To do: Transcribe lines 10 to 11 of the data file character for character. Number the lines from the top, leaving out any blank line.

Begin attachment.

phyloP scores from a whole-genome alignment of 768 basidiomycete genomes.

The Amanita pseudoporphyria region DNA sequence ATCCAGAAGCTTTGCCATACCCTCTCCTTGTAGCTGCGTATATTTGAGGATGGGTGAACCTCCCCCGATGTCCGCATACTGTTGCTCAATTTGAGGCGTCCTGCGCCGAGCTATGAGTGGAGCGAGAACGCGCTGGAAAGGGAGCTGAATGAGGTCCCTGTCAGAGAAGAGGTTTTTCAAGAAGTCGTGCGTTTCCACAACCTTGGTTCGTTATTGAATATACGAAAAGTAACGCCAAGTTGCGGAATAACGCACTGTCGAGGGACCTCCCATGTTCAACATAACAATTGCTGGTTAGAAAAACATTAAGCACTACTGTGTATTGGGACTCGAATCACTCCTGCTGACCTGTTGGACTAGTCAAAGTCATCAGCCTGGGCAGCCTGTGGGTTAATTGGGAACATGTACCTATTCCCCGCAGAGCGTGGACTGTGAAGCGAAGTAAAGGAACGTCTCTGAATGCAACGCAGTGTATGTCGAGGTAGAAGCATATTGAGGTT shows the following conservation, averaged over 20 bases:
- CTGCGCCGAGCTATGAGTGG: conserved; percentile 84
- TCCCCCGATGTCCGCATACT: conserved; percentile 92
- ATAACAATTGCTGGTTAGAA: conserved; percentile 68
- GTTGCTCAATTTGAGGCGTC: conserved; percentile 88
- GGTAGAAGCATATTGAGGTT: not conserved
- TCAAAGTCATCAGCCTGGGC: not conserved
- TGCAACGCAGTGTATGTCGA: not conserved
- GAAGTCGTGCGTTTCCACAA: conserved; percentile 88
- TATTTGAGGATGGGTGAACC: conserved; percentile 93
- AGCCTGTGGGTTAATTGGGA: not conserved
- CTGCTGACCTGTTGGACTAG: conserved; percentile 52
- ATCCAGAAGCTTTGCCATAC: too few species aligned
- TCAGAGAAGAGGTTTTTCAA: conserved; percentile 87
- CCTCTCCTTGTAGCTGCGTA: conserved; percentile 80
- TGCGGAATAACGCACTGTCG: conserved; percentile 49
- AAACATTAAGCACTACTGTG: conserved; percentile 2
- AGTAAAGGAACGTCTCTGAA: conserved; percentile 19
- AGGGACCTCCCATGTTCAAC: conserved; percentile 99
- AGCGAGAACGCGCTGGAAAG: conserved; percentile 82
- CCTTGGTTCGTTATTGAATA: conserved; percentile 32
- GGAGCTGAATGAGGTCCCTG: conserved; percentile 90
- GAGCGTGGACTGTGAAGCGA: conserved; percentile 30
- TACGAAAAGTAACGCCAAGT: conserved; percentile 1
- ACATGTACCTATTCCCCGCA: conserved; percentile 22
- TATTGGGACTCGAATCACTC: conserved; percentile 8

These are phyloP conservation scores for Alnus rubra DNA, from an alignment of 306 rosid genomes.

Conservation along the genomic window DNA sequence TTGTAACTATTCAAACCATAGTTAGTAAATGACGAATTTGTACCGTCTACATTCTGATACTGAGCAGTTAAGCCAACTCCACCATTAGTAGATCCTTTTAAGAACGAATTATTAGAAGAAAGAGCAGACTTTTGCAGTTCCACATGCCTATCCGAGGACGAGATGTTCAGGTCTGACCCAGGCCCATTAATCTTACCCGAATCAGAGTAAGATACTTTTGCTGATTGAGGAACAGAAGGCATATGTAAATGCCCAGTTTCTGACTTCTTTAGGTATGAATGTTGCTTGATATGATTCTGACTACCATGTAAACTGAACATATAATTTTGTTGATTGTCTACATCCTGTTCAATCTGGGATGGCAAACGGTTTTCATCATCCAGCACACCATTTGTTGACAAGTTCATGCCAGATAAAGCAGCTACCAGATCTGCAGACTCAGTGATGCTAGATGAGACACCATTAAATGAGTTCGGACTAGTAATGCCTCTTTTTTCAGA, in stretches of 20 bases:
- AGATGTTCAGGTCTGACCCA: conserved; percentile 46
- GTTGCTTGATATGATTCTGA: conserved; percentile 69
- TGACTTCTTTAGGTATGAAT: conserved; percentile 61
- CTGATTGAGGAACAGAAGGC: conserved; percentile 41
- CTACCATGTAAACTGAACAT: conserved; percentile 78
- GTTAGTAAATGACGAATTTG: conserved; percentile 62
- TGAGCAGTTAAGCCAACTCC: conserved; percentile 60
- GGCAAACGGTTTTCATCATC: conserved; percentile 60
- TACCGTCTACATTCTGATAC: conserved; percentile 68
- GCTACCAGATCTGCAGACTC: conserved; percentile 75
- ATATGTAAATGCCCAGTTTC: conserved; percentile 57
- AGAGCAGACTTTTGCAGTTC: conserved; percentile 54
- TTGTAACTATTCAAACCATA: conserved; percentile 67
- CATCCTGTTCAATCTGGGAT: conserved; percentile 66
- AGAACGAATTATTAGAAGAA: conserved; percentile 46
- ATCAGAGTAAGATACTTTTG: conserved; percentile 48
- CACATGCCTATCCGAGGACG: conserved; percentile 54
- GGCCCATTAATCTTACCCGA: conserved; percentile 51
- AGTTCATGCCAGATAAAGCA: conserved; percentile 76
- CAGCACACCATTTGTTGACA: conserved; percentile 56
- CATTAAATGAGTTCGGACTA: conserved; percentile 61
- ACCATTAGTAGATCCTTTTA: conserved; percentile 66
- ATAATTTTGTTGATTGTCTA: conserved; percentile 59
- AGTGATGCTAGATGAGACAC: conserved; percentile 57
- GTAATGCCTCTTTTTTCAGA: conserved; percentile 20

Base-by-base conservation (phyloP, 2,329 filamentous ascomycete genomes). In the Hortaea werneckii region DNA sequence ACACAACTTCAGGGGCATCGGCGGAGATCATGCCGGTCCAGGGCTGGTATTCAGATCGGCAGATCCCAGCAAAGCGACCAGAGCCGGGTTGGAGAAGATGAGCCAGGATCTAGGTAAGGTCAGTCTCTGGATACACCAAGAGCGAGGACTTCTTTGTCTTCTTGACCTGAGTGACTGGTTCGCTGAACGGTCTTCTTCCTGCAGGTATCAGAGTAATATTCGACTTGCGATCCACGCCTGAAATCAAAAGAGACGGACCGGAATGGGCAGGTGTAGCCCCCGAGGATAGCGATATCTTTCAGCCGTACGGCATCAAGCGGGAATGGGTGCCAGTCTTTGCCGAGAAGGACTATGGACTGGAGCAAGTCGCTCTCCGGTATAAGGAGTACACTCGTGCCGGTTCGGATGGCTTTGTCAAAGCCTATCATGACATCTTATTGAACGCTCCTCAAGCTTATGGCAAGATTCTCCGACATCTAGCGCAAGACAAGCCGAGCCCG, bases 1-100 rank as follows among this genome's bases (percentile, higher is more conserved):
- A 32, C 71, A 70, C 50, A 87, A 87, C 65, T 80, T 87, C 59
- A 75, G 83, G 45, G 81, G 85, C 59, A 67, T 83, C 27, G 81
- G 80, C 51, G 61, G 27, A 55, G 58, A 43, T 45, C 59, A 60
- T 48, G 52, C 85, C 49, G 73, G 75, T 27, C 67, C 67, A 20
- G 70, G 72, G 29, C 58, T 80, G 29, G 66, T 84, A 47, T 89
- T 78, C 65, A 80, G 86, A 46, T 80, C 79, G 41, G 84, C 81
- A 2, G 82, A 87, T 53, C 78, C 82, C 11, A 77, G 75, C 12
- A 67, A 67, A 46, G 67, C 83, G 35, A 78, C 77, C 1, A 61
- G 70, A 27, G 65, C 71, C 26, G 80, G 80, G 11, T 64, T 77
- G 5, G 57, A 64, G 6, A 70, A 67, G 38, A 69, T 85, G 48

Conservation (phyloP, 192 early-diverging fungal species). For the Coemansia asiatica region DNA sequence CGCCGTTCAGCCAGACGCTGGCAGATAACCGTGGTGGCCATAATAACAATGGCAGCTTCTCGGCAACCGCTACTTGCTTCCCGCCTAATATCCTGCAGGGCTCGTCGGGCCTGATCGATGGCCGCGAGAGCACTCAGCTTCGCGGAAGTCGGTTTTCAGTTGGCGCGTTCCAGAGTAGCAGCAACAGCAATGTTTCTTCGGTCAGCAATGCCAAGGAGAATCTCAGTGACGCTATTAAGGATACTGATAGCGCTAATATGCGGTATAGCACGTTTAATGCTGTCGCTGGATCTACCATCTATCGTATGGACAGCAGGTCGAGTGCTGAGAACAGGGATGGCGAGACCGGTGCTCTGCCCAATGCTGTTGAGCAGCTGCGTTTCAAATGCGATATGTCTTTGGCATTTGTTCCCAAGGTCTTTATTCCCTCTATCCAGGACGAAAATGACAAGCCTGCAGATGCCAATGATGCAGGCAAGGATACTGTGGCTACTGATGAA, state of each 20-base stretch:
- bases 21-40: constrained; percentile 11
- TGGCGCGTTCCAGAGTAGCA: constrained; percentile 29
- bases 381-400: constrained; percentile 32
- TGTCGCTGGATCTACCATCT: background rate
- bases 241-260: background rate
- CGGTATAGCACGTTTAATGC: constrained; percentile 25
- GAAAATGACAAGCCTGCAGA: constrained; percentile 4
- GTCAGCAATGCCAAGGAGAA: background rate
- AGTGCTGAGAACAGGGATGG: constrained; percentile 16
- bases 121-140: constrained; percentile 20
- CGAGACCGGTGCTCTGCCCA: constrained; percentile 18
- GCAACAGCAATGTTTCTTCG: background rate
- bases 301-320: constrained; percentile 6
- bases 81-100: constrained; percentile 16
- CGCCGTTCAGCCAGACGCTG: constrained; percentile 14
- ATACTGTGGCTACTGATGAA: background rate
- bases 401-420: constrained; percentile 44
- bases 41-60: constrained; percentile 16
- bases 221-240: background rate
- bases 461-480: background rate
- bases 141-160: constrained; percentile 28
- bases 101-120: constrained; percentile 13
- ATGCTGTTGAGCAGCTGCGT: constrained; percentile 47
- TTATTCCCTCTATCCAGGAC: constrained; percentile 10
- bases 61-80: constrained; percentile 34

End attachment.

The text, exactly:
- GAAGTCGTGCGTTTCCACAA: conserved; percentile 88
- TATTTGAGGATGGGTGAACC: conserved; percentile 93